2) Define individual and class goals clearly. Spend time both explaining and devising goals, either those you set for the students or those which are set together. Posted goals seem especially important to students entering a classroom; they can refer to them individually, especially if working on independent assignments. They help to initiate the work, and also maintain a smooth flow of activity. Less time is spent waiting for the teacher to give them thier next direction. They become self-directed.

3) Plan and organize activities in advance. when the necessary supplies and equipment are on hand and in working order, students had to wait less…and the teacher can feel relaxed and ready to work.

4) Use a wider range of teaching techniques. Time spent on learning activities is greater, and more effective, when the teacher is flexible and comfortable with several methods of approaching an activity. All students do not respond well to the same techniques. Of course not…as individuals, they perceive differently, listen differently, and understand on different levels. One technique may trigger one youngster’s understanding, while another technique may be necessary for another youngster. Directions, demonstrations, examples, asking students to feed back what they have heard, discussions, other suggested techniques offered by students, audio-visual aids, or other methods help a teacher to be flexible…and meet the learning needs of more students. Variety is healthy.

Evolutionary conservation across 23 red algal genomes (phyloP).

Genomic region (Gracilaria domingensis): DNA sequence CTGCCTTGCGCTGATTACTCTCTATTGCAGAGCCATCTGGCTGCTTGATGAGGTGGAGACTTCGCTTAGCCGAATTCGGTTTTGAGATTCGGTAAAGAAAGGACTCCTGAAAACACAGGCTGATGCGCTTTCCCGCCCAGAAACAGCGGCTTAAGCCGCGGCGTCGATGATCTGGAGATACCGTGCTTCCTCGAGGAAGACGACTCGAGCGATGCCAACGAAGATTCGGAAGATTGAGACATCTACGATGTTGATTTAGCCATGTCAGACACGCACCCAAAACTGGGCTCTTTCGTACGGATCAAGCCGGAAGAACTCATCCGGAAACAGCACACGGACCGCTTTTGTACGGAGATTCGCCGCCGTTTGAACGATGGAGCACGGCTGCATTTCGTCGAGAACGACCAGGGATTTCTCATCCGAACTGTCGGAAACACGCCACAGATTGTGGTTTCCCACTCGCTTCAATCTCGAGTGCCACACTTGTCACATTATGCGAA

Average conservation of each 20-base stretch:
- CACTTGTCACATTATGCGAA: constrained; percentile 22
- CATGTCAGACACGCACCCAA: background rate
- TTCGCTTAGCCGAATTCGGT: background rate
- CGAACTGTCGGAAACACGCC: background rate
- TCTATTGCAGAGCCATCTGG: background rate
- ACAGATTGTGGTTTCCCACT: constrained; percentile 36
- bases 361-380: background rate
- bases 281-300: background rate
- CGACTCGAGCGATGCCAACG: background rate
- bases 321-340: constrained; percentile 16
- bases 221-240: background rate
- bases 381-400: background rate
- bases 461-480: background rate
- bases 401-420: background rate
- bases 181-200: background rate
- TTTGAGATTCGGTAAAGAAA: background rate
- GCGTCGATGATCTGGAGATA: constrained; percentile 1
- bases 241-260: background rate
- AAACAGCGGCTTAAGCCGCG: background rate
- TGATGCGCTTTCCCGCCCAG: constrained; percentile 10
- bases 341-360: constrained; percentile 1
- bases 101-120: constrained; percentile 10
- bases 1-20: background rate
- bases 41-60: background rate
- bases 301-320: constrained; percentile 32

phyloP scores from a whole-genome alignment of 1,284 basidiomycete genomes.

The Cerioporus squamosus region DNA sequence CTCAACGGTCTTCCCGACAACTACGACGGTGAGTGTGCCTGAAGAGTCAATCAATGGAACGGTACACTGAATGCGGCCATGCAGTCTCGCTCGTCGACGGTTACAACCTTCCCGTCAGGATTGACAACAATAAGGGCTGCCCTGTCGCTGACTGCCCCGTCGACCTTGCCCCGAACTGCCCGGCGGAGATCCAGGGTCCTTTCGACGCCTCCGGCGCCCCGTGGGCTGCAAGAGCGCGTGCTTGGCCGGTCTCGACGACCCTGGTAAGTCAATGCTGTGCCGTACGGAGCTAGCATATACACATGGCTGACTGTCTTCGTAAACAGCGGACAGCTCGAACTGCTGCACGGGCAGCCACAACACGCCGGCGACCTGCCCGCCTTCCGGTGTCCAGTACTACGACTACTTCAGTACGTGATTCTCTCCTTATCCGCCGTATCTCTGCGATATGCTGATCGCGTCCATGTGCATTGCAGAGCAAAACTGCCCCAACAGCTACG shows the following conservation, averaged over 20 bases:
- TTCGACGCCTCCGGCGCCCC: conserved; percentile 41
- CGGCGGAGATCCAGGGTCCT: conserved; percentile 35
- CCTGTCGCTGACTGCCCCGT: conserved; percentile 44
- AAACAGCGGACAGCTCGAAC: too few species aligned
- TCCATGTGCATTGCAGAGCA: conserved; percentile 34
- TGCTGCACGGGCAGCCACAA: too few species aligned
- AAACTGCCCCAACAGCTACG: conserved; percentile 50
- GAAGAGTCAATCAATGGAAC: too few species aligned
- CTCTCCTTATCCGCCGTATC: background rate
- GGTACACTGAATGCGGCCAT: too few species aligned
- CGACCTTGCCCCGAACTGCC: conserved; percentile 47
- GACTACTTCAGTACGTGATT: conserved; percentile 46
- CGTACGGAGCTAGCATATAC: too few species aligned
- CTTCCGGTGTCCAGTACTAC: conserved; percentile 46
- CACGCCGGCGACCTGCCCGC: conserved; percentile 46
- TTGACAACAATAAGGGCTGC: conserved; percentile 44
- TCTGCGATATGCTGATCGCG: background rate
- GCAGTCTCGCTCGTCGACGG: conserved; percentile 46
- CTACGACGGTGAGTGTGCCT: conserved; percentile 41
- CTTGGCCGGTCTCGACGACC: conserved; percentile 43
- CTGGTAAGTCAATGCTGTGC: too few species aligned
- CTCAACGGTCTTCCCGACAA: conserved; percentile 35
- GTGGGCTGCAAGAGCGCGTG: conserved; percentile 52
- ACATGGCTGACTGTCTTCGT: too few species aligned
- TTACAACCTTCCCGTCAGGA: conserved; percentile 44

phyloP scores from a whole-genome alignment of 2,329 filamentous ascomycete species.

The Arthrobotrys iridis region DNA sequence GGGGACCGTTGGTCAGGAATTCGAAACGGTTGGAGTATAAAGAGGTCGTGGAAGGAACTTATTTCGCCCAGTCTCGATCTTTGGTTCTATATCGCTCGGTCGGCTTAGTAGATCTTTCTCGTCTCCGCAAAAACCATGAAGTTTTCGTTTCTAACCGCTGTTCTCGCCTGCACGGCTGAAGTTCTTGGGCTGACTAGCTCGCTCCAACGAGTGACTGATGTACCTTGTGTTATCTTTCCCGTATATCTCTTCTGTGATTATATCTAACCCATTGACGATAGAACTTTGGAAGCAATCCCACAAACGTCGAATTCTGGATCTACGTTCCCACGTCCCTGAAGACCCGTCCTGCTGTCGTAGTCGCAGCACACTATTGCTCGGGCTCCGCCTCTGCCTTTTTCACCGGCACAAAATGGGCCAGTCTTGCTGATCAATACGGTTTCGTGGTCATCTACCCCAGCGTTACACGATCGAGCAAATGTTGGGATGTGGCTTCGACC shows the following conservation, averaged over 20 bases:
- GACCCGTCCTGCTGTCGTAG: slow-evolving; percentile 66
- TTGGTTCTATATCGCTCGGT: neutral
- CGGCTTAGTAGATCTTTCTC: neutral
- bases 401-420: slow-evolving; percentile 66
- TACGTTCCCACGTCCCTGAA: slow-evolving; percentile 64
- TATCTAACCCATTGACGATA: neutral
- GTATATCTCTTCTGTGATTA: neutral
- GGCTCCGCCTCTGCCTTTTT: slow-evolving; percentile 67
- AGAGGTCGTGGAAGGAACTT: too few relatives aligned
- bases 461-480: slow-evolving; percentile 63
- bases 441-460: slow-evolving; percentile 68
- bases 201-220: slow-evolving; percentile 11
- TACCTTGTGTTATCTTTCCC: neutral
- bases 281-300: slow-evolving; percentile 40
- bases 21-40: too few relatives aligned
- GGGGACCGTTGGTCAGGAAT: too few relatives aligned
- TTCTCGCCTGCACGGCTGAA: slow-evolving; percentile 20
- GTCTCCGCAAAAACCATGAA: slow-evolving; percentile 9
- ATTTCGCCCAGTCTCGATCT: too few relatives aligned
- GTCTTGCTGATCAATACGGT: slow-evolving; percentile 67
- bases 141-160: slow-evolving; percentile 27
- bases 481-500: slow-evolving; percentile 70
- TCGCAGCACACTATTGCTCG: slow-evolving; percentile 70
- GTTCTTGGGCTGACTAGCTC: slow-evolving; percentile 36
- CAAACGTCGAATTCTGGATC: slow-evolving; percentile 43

5) Have positive and reasonable expectations, and provide positive reinforcement. Being negative can immediately discourage students from trying. Students who were regarded positively and told they haad pleased the teacher and others, are more likely to spend time on activities than those students who are not encouraged, or do not feel good about the work they are doing.

6) Encourage independent work. Students who are forced to depend on teachers for instruction every step of the way…not only lose time, but opportunity, for self-direction, to explore alternative, methods to develop confidence in their own judgment, and to take command over their own work. (A good teacher/guide does himself out of a job, eventually passing all teaching on to the now-capable student…who can become his/her own teacher.)

7) Assign meaningful, worthwhile work. When the students understand the value of the activity, time spent is more effective. Students are generally more apt to work better if the activity involves a challenge rather than one which merely occupies their time (“busy work”).

8) Minimize scheduled class breaks. In classes where students take individual as opposed to whole-class breaks, there is considerably less time spent on breaks.

9) Decrease outside interruptions: you can assert the right to do so. Learning time can be decreased by interruptions, although…if dealt with quickly and lightly…this can be minimized.

10) Provide a good role model. If the teacher is obviously enthusiastic, the students, will be influenced to work better too. Competence, organization, and commitment to goals…all impress students, and provide them a model of good work habits.